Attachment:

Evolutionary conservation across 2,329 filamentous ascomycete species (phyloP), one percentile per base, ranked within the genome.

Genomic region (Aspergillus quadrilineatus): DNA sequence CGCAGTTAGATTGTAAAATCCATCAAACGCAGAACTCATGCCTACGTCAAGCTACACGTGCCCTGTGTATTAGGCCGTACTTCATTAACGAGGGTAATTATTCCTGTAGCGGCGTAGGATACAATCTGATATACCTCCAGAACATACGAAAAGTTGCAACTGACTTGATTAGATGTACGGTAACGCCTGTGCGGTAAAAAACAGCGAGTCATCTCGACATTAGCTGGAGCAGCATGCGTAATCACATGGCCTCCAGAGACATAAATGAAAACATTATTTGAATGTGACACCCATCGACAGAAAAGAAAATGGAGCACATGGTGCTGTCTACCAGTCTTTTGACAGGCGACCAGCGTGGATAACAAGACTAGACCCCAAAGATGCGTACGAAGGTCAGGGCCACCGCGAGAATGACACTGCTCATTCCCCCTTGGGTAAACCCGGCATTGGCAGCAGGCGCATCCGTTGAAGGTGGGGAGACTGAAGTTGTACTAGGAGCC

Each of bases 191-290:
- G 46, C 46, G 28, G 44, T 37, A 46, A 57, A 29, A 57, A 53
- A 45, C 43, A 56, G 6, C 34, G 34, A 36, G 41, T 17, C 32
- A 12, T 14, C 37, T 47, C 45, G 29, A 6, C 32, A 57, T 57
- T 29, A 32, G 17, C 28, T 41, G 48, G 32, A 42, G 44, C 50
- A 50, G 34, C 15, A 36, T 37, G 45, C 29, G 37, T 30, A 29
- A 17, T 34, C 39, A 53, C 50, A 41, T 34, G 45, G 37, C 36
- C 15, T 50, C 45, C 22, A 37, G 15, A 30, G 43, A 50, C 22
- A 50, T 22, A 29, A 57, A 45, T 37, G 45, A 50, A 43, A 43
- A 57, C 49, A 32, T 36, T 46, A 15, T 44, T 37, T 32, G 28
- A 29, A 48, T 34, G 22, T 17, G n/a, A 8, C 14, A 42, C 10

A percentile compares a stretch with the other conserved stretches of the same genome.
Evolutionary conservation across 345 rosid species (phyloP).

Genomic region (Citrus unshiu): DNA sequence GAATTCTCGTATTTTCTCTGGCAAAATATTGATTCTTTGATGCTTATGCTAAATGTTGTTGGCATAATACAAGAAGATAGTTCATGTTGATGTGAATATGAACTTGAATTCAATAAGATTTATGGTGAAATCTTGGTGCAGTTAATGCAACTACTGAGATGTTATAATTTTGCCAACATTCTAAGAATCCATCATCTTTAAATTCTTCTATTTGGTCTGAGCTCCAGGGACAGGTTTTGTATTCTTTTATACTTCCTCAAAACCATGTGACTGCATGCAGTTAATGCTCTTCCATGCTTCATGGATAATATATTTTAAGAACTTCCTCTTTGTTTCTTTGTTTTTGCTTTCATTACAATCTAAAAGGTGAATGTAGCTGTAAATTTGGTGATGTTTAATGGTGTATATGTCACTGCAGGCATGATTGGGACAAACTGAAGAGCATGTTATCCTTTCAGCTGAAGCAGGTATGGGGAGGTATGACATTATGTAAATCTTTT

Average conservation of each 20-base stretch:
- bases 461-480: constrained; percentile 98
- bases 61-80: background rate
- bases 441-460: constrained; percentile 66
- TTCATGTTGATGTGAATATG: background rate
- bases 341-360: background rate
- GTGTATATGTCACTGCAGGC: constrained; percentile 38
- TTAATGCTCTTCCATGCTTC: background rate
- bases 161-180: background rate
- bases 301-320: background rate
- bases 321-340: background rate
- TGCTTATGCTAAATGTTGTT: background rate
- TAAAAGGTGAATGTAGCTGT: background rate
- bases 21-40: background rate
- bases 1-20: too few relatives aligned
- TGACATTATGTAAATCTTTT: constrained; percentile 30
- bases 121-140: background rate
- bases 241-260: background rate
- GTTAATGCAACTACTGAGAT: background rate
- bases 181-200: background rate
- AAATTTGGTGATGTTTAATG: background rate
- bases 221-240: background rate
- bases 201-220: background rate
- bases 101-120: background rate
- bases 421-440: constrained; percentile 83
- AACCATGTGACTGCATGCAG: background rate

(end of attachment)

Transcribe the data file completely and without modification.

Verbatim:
Evolutionary conservation across 2,329 filamentous ascomycete species (phyloP), one percentile per base, ranked within the genome.

Genomic region (Aspergillus quadrilineatus): DNA sequence CGCAGTTAGATTGTAAAATCCATCAAACGCAGAACTCATGCCTACGTCAAGCTACACGTGCCCTGTGTATTAGGCCGTACTTCATTAACGAGGGTAATTATTCCTGTAGCGGCGTAGGATACAATCTGATATACCTCCAGAACATACGAAAAGTTGCAACTGACTTGATTAGATGTACGGTAACGCCTGTGCGGTAAAAAACAGCGAGTCATCTCGACATTAGCTGGAGCAGCATGCGTAATCACATGGCCTCCAGAGACATAAATGAAAACATTATTTGAATGTGACACCCATCGACAGAAAAGAAAATGGAGCACATGGTGCTGTCTACCAGTCTTTTGACAGGCGACCAGCGTGGATAACAAGACTAGACCCCAAAGATGCGTACGAAGGTCAGGGCCACCGCGAGAATGACACTGCTCATTCCCCCTTGGGTAAACCCGGCATTGGCAGCAGGCGCATCCGTTGAAGGTGGGGAGACTGAAGTTGTACTAGGAGCC

Each of bases 191-290:
- G 46, C 46, G 28, G 44, T 37, A 46, A 57, A 29, A 57, A 53
- A 45, C 43, A 56, G 6, C 34, G 34, A 36, G 41, T 17, C 32
- A 12, T 14, C 37, T 47, C 45, G 29, A 6, C 32, A 57, T 57
- T 29, A 32, G 17, C 28, T 41, G 48, G 32, A 42, G 44, C 50
- A 50, G 34, C 15, A 36, T 37, G 45, C 29, G 37, T 30, A 29
- A 17, T 34, C 39, A 53, C 50, A 41, T 34, G 45, G 37, C 36
- C 15, T 50, C 45, C 22, A 37, G 15, A 30, G 43, A 50, C 22
- A 50, T 22, A 29, A 57, A 45, T 37, G 45, A 50, A 43, A 43
- A 57, C 49, A 32, T 36, T 46, A 15, T 44, T 37, T 32, G 28
- A 29, A 48, T 34, G 22, T 17, G n/a, A 8, C 14, A 42, C 10

A percentile compares a stretch with the other conserved stretches of the same genome.
Evolutionary conservation across 345 rosid species (phyloP).

Genomic region (Citrus unshiu): DNA sequence GAATTCTCGTATTTTCTCTGGCAAAATATTGATTCTTTGATGCTTATGCTAAATGTTGTTGGCATAATACAAGAAGATAGTTCATGTTGATGTGAATATGAACTTGAATTCAATAAGATTTATGGTGAAATCTTGGTGCAGTTAATGCAACTACTGAGATGTTATAATTTTGCCAACATTCTAAGAATCCATCATCTTTAAATTCTTCTATTTGGTCTGAGCTCCAGGGACAGGTTTTGTATTCTTTTATACTTCCTCAAAACCATGTGACTGCATGCAGTTAATGCTCTTCCATGCTTCATGGATAATATATTTTAAGAACTTCCTCTTTGTTTCTTTGTTTTTGCTTTCATTACAATCTAAAAGGTGAATGTAGCTGTAAATTTGGTGATGTTTAATGGTGTATATGTCACTGCAGGCATGATTGGGACAAACTGAAGAGCATGTTATCCTTTCAGCTGAAGCAGGTATGGGGAGGTATGACATTATGTAAATCTTTT

Average conservation of each 20-base stretch:
- bases 461-480: constrained; percentile 98
- bases 61-80: background rate
- bases 441-460: constrained; percentile 66
- TTCATGTTGATGTGAATATG: background rate
- bases 341-360: background rate
- GTGTATATGTCACTGCAGGC: constrained; percentile 38
- TTAATGCTCTTCCATGCTTC: background rate
- bases 161-180: background rate
- bases 301-320: background rate
- bases 321-340: background rate
- TGCTTATGCTAAATGTTGTT: background rate
- TAAAAGGTGAATGTAGCTGT: background rate
- bases 21-40: background rate
- bases 1-20: too few relatives aligned
- TGACATTATGTAAATCTTTT: constrained; percentile 30
- bases 121-140: background rate
- bases 241-260: background rate
- GTTAATGCAACTACTGAGAT: background rate
- bases 181-200: background rate
- AAATTTGGTGATGTTTAATG: background rate
- bases 221-240: background rate
- bases 201-220: background rate
- bases 101-120: background rate
- bases 421-440: constrained; percentile 83
- AACCATGTGACTGCATGCAG: background rate